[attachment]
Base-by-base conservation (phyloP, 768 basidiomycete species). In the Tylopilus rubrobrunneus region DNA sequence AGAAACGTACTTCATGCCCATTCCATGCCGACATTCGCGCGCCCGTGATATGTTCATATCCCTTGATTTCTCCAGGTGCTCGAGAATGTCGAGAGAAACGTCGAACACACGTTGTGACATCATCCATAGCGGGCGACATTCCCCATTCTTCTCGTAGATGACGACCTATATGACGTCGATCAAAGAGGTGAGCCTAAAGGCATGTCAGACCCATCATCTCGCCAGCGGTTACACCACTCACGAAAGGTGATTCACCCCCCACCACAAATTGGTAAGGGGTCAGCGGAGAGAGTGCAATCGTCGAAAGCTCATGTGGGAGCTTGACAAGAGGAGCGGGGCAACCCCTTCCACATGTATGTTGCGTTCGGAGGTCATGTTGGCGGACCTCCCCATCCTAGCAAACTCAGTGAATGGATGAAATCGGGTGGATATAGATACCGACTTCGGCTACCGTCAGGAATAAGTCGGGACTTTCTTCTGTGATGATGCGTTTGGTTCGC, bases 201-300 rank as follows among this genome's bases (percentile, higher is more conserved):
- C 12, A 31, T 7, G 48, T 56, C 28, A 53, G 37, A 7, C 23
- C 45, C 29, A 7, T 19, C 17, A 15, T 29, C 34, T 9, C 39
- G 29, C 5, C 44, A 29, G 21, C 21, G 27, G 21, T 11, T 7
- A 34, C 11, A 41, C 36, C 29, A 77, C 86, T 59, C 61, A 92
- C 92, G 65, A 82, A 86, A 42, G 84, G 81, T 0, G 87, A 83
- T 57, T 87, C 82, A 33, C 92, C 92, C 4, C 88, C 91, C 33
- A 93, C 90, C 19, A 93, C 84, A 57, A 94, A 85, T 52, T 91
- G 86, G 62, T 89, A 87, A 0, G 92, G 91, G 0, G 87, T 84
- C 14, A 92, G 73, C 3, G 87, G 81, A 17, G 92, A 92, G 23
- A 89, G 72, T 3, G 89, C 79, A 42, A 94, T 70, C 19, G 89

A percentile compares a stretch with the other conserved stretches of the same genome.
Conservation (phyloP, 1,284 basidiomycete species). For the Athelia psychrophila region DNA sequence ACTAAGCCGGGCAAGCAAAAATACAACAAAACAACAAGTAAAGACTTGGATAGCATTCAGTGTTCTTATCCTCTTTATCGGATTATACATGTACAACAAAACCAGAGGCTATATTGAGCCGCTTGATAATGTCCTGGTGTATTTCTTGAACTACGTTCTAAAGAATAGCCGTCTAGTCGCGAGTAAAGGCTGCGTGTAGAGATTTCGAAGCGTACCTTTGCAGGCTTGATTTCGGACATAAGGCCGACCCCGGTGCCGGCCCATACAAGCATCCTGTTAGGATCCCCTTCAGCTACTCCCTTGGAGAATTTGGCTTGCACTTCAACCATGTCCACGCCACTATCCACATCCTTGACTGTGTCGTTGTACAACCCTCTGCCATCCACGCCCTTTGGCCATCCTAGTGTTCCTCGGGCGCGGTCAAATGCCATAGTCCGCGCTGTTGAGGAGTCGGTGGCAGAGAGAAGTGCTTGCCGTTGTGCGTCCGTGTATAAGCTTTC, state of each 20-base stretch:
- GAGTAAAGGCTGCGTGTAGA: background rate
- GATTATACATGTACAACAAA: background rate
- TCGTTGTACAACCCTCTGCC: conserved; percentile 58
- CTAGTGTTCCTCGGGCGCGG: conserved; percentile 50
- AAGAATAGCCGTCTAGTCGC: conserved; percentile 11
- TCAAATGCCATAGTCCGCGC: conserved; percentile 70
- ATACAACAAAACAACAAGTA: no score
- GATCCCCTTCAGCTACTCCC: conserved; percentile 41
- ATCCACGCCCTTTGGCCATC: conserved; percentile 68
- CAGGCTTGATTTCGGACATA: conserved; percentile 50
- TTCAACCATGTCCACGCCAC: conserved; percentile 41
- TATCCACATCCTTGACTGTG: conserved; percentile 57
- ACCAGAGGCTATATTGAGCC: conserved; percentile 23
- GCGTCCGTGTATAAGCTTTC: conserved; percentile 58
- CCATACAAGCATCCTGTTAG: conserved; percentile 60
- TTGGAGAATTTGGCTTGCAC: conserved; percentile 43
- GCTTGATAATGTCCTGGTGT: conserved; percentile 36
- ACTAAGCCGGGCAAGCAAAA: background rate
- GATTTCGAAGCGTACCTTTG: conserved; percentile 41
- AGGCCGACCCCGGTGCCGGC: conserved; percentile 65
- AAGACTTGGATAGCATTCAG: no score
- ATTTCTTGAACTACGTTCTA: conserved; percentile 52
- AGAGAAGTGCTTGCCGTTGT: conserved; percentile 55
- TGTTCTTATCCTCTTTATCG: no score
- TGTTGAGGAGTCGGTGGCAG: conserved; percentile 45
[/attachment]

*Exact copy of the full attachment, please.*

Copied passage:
Base-by-base conservation (phyloP, 768 basidiomycete species). In the Tylopilus rubrobrunneus region DNA sequence AGAAACGTACTTCATGCCCATTCCATGCCGACATTCGCGCGCCCGTGATATGTTCATATCCCTTGATTTCTCCAGGTGCTCGAGAATGTCGAGAGAAACGTCGAACACACGTTGTGACATCATCCATAGCGGGCGACATTCCCCATTCTTCTCGTAGATGACGACCTATATGACGTCGATCAAAGAGGTGAGCCTAAAGGCATGTCAGACCCATCATCTCGCCAGCGGTTACACCACTCACGAAAGGTGATTCACCCCCCACCACAAATTGGTAAGGGGTCAGCGGAGAGAGTGCAATCGTCGAAAGCTCATGTGGGAGCTTGACAAGAGGAGCGGGGCAACCCCTTCCACATGTATGTTGCGTTCGGAGGTCATGTTGGCGGACCTCCCCATCCTAGCAAACTCAGTGAATGGATGAAATCGGGTGGATATAGATACCGACTTCGGCTACCGTCAGGAATAAGTCGGGACTTTCTTCTGTGATGATGCGTTTGGTTCGC, bases 201-300 rank as follows among this genome's bases (percentile, higher is more conserved):
- C 12, A 31, T 7, G 48, T 56, C 28, A 53, G 37, A 7, C 23
- C 45, C 29, A 7, T 19, C 17, A 15, T 29, C 34, T 9, C 39
- G 29, C 5, C 44, A 29, G 21, C 21, G 27, G 21, T 11, T 7
- A 34, C 11, A 41, C 36, C 29, A 77, C 86, T 59, C 61, A 92
- C 92, G 65, A 82, A 86, A 42, G 84, G 81, T 0, G 87, A 83
- T 57, T 87, C 82, A 33, C 92, C 92, C 4, C 88, C 91, C 33
- A 93, C 90, C 19, A 93, C 84, A 57, A 94, A 85, T 52, T 91
- G 86, G 62, T 89, A 87, A 0, G 92, G 91, G 0, G 87, T 84
- C 14, A 92, G 73, C 3, G 87, G 81, A 17, G 92, A 92, G 23
- A 89, G 72, T 3, G 89, C 79, A 42, A 94, T 70, C 19, G 89

A percentile compares a stretch with the other conserved stretches of the same genome.
Conservation (phyloP, 1,284 basidiomycete species). For the Athelia psychrophila region DNA sequence ACTAAGCCGGGCAAGCAAAAATACAACAAAACAACAAGTAAAGACTTGGATAGCATTCAGTGTTCTTATCCTCTTTATCGGATTATACATGTACAACAAAACCAGAGGCTATATTGAGCCGCTTGATAATGTCCTGGTGTATTTCTTGAACTACGTTCTAAAGAATAGCCGTCTAGTCGCGAGTAAAGGCTGCGTGTAGAGATTTCGAAGCGTACCTTTGCAGGCTTGATTTCGGACATAAGGCCGACCCCGGTGCCGGCCCATACAAGCATCCTGTTAGGATCCCCTTCAGCTACTCCCTTGGAGAATTTGGCTTGCACTTCAACCATGTCCACGCCACTATCCACATCCTTGACTGTGTCGTTGTACAACCCTCTGCCATCCACGCCCTTTGGCCATCCTAGTGTTCCTCGGGCGCGGTCAAATGCCATAGTCCGCGCTGTTGAGGAGTCGGTGGCAGAGAGAAGTGCTTGCCGTTGTGCGTCCGTGTATAAGCTTTC, state of each 20-base stretch:
- GAGTAAAGGCTGCGTGTAGA: background rate
- GATTATACATGTACAACAAA: background rate
- TCGTTGTACAACCCTCTGCC: conserved; percentile 58
- CTAGTGTTCCTCGGGCGCGG: conserved; percentile 50
- AAGAATAGCCGTCTAGTCGC: conserved; percentile 11
- TCAAATGCCATAGTCCGCGC: conserved; percentile 70
- ATACAACAAAACAACAAGTA: no score
- GATCCCCTTCAGCTACTCCC: conserved; percentile 41
- ATCCACGCCCTTTGGCCATC: conserved; percentile 68
- CAGGCTTGATTTCGGACATA: conserved; percentile 50
- TTCAACCATGTCCACGCCAC: conserved; percentile 41
- TATCCACATCCTTGACTGTG: conserved; percentile 57
- ACCAGAGGCTATATTGAGCC: conserved; percentile 23
- GCGTCCGTGTATAAGCTTTC: conserved; percentile 58
- CCATACAAGCATCCTGTTAG: conserved; percentile 60
- TTGGAGAATTTGGCTTGCAC: conserved; percentile 43
- GCTTGATAATGTCCTGGTGT: conserved; percentile 36
- ACTAAGCCGGGCAAGCAAAA: background rate
- GATTTCGAAGCGTACCTTTG: conserved; percentile 41
- AGGCCGACCCCGGTGCCGGC: conserved; percentile 65
- AAGACTTGGATAGCATTCAG: no score
- ATTTCTTGAACTACGTTCTA: conserved; percentile 52
- AGAGAAGTGCTTGCCGTTGT: conserved; percentile 55
- TGTTCTTATCCTCTTTATCG: no score
- TGTTGAGGAGTCGGTGGCAG: conserved; percentile 45